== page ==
Numerical Modelling of the Extratropical Storm Delta Over Canary Islands: Importance of High Resolution
The tropical storm “Delta” was formed on November 23, 2005 in a sea zone of the subtropical Atlantic south of the Azores. After days with an erratic movement, the day 27 the storm reinforced their intensity and accelerated its movement towards the Northeast in the direction of the Canary Islands. On 28 and 29, it made a transition to extratropical storm, affecting the Canary Islands with very strong sustained winds with maximum streak of 152 km/h at the airport of La Palma and close to 250 km/h in the Izaña observatory (2,360 m altitude), which caused significant property damage. The aim of this numerical modelling is to reproduce the local effects of Delta storm with high spatial resolution. The WRF-ARW model is applied from 9 to 3 km of horizontal resolution using ECMWF forecasts as IBC. The simulation reproduces the main features that contributed to the high wind speeds observed. Variations in the vertical static stability, vertical wind shear and intense synoptic winds from the southwest part of Delta with a warm core at 850 hPa were the main features that have contributed to the development and amplification of intense gravitational waves, while the large-scale flow interacted with the complex topography of the islands. Nonhydrostatic and hydrostatic experiments were designed taking into account the settings and domain factors. The results associated with changes relative to a controlled simulation showed that the boundary layer, the horizontal resolution, and the nonhydrostatic option have the greatest impact.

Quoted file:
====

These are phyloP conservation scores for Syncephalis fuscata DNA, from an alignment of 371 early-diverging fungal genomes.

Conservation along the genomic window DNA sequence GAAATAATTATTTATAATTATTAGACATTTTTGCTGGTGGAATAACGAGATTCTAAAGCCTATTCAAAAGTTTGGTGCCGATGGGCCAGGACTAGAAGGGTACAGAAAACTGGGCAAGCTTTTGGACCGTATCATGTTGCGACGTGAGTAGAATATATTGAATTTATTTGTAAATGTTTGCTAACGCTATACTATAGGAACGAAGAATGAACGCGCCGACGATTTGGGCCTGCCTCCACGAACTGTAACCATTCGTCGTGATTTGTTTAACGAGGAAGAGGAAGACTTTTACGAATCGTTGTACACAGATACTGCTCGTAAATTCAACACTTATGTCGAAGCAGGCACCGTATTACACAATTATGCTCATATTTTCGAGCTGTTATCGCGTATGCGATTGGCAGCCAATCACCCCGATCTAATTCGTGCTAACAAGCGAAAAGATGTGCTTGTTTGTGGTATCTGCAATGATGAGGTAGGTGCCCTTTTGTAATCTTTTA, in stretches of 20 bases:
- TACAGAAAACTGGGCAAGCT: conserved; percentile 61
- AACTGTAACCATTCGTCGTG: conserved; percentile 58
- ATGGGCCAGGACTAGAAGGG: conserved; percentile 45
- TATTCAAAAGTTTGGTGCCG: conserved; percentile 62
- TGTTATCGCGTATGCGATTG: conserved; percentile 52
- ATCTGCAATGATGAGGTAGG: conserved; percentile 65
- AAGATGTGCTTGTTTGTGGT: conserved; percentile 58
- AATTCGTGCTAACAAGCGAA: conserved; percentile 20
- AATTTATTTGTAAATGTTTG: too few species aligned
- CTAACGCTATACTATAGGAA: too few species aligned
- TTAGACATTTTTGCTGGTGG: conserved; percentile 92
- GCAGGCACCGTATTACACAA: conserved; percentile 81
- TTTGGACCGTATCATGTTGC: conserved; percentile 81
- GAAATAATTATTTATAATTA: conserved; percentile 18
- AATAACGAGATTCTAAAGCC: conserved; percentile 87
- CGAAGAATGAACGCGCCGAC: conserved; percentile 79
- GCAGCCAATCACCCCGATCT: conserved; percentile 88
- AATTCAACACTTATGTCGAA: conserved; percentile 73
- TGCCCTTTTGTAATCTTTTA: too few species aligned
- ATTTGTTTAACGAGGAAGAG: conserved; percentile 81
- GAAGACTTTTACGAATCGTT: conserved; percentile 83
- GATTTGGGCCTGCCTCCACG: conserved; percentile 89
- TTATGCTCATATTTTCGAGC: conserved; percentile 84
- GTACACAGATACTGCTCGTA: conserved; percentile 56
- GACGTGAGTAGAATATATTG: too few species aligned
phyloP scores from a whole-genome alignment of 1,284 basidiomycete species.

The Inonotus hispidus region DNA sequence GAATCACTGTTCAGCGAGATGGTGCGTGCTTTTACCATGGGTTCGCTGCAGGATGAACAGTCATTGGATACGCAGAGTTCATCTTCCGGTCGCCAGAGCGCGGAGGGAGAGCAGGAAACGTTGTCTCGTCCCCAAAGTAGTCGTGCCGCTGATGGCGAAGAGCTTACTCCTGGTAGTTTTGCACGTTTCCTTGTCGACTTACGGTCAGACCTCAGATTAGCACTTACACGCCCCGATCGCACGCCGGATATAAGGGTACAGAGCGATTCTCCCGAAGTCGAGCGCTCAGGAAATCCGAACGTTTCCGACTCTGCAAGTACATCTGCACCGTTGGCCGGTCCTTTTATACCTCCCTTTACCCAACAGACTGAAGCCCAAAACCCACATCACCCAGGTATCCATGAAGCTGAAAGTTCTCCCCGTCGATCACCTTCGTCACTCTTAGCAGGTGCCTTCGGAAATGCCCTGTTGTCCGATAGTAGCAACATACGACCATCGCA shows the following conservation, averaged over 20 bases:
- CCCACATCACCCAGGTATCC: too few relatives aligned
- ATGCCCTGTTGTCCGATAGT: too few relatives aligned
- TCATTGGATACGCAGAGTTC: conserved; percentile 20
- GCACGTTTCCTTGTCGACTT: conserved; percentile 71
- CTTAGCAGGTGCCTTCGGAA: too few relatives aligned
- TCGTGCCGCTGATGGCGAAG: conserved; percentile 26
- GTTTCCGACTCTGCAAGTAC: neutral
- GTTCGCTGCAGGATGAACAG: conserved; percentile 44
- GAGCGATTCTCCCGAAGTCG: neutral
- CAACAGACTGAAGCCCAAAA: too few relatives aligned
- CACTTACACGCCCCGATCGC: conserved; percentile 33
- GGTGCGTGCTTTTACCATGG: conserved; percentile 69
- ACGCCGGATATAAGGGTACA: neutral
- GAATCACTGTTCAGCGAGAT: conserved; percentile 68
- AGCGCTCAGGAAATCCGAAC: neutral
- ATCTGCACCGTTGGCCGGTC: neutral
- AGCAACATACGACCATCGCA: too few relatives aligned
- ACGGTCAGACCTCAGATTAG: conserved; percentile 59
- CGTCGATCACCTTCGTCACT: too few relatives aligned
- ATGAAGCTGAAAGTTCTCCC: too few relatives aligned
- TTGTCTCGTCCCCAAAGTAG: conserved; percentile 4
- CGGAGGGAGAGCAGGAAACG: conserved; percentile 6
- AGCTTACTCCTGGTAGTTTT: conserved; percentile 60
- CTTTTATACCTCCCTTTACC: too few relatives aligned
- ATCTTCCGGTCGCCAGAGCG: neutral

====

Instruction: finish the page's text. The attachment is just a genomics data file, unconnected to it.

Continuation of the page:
KeywordsWind Speed Canary Island High Wind Speed Maximum Wind Speed Surface Wind Speed
The authors wish to thank the AEMET (Spanish Met Office) and the ECMWF for the IFS-ECMWF data and the surface meteorological observations. The simulation was performed with the MareNostrum Supercomputer held by the Barcelona Supercomputing Center-Centro Nacional de Supercomputación.
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